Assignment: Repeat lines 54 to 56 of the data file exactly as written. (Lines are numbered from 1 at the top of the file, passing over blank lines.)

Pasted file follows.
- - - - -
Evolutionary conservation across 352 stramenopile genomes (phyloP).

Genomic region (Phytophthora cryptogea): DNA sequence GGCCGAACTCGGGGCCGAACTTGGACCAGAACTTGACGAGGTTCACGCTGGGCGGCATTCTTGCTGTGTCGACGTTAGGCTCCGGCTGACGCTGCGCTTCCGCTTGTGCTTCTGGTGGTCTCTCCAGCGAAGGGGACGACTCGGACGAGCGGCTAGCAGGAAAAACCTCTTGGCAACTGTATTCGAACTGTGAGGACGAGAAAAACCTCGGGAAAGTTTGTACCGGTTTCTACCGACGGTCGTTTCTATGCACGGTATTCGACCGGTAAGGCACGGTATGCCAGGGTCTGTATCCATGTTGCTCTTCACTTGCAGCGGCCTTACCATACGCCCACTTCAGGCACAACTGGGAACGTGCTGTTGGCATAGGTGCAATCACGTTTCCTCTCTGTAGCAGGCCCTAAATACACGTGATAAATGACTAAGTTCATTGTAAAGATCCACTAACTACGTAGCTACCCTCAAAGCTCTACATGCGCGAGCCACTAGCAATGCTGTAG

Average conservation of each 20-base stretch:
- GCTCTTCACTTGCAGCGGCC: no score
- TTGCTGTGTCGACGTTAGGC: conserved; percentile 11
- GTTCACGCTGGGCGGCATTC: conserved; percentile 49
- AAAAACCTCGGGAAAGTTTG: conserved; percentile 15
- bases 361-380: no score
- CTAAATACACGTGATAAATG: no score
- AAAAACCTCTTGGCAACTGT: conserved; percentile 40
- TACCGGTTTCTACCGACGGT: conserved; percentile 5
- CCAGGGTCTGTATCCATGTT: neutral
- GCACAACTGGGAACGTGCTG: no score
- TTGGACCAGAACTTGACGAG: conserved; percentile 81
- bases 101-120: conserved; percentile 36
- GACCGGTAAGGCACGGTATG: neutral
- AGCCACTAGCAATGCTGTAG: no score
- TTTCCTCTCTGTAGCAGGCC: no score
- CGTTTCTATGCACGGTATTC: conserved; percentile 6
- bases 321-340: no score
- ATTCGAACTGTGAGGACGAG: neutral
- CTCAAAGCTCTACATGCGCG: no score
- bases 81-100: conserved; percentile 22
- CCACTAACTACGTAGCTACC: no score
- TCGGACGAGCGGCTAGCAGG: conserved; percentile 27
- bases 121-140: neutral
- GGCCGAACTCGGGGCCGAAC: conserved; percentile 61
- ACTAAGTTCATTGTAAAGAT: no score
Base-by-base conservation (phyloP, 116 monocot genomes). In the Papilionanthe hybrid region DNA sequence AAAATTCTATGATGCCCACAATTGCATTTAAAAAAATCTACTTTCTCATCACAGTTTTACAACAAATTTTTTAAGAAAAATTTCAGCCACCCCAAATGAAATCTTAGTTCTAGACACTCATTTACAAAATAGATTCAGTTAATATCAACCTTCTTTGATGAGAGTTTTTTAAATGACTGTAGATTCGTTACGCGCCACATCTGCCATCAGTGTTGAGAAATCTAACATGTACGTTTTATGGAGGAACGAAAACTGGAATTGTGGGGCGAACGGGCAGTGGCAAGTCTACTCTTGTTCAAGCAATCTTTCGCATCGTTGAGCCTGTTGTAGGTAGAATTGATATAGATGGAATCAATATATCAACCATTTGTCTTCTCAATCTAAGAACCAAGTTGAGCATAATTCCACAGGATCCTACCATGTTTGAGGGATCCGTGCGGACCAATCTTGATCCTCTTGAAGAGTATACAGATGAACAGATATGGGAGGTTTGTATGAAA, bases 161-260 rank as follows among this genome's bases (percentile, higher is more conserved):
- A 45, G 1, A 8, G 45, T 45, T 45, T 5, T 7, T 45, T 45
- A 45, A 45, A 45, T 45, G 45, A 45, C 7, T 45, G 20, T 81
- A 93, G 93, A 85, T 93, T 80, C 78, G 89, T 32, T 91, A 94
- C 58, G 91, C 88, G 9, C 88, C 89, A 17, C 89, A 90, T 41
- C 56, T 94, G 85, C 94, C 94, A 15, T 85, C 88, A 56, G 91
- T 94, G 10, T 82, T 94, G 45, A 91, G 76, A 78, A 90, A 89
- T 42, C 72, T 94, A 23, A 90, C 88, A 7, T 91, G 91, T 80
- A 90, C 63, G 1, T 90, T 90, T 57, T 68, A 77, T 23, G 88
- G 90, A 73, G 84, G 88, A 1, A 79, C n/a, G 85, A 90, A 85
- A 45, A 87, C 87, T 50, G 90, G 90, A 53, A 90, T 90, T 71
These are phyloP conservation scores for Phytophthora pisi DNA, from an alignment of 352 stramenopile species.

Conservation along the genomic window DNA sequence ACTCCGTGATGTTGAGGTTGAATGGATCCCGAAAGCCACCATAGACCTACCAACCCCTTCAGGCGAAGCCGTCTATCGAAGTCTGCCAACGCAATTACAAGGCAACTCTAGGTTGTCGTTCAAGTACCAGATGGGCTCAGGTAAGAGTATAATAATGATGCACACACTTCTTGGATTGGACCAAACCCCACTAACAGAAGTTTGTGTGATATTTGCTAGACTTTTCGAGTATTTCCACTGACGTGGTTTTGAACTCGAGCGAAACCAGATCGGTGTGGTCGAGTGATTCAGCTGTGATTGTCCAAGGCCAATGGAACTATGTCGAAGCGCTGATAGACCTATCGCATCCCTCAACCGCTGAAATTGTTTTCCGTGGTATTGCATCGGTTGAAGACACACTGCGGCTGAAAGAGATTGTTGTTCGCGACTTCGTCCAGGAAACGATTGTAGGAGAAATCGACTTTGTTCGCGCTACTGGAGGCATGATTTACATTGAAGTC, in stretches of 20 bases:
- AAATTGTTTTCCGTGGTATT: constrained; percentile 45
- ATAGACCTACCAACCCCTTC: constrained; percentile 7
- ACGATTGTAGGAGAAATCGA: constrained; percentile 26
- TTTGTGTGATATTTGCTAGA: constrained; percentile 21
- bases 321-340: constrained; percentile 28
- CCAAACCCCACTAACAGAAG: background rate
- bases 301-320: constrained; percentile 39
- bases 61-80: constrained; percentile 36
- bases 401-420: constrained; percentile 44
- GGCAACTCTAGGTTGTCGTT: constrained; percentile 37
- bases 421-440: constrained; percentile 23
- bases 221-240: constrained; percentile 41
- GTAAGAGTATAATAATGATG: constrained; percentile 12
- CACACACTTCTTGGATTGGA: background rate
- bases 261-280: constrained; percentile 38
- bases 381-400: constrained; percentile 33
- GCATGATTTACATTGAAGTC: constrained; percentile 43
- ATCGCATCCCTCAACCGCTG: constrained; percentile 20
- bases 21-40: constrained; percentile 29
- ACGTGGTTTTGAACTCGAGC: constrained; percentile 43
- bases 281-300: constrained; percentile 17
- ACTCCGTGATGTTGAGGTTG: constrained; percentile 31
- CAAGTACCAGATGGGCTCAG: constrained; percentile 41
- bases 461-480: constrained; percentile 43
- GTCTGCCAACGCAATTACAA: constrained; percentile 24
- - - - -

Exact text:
- GTAAGAGTATAATAATGATG: constrained; percentile 12
- CACACACTTCTTGGATTGGA: background rate
- bases 261-280: constrained; percentile 38